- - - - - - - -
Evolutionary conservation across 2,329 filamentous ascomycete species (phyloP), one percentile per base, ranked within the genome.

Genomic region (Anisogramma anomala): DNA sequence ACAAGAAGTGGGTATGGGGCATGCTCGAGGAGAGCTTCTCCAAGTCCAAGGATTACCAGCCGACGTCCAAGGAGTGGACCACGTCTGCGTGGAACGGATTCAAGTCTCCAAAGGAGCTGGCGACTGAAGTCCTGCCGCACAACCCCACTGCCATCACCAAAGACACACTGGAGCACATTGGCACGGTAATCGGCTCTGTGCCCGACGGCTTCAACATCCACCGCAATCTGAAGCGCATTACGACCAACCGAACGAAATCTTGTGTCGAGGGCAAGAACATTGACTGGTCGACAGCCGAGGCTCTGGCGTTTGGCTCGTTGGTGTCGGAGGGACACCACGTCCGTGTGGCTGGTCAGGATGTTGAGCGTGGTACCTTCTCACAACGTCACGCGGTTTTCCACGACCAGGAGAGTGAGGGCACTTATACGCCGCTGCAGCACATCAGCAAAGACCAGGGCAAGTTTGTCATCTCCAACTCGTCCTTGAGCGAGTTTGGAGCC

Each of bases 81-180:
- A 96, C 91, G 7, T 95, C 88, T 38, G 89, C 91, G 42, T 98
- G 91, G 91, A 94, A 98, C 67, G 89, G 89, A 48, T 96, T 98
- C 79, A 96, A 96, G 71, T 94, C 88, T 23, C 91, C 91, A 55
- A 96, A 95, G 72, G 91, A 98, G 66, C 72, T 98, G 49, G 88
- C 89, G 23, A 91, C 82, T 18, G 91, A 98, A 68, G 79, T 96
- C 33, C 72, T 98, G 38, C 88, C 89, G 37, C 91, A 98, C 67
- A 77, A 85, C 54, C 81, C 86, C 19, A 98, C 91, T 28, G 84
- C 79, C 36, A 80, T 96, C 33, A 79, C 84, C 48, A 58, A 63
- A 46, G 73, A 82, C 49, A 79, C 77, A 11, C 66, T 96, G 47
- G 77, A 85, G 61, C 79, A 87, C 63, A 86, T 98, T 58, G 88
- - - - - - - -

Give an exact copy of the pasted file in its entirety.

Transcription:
Evolutionary conservation across 2,329 filamentous ascomycete species (phyloP), one percentile per base, ranked within the genome.

Genomic region (Anisogramma anomala): DNA sequence ACAAGAAGTGGGTATGGGGCATGCTCGAGGAGAGCTTCTCCAAGTCCAAGGATTACCAGCCGACGTCCAAGGAGTGGACCACGTCTGCGTGGAACGGATTCAAGTCTCCAAAGGAGCTGGCGACTGAAGTCCTGCCGCACAACCCCACTGCCATCACCAAAGACACACTGGAGCACATTGGCACGGTAATCGGCTCTGTGCCCGACGGCTTCAACATCCACCGCAATCTGAAGCGCATTACGACCAACCGAACGAAATCTTGTGTCGAGGGCAAGAACATTGACTGGTCGACAGCCGAGGCTCTGGCGTTTGGCTCGTTGGTGTCGGAGGGACACCACGTCCGTGTGGCTGGTCAGGATGTTGAGCGTGGTACCTTCTCACAACGTCACGCGGTTTTCCACGACCAGGAGAGTGAGGGCACTTATACGCCGCTGCAGCACATCAGCAAAGACCAGGGCAAGTTTGTCATCTCCAACTCGTCCTTGAGCGAGTTTGGAGCC

Each of bases 81-180:
- A 96, C 91, G 7, T 95, C 88, T 38, G 89, C 91, G 42, T 98
- G 91, G 91, A 94, A 98, C 67, G 89, G 89, A 48, T 96, T 98
- C 79, A 96, A 96, G 71, T 94, C 88, T 23, C 91, C 91, A 55
- A 96, A 95, G 72, G 91, A 98, G 66, C 72, T 98, G 49, G 88
- C 89, G 23, A 91, C 82, T 18, G 91, A 98, A 68, G 79, T 96
- C 33, C 72, T 98, G 38, C 88, C 89, G 37, C 91, A 98, C 67
- A 77, A 85, C 54, C 81, C 86, C 19, A 98, C 91, T 28, G 84
- C 79, C 36, A 80, T 96, C 33, A 79, C 84, C 48, A 58, A 63
- A 46, G 73, A 82, C 49, A 79, C 77, A 11, C 66, T 96, G 47
- G 77, A 85, G 61, C 79, A 87, C 63, A 86, T 98, T 58, G 88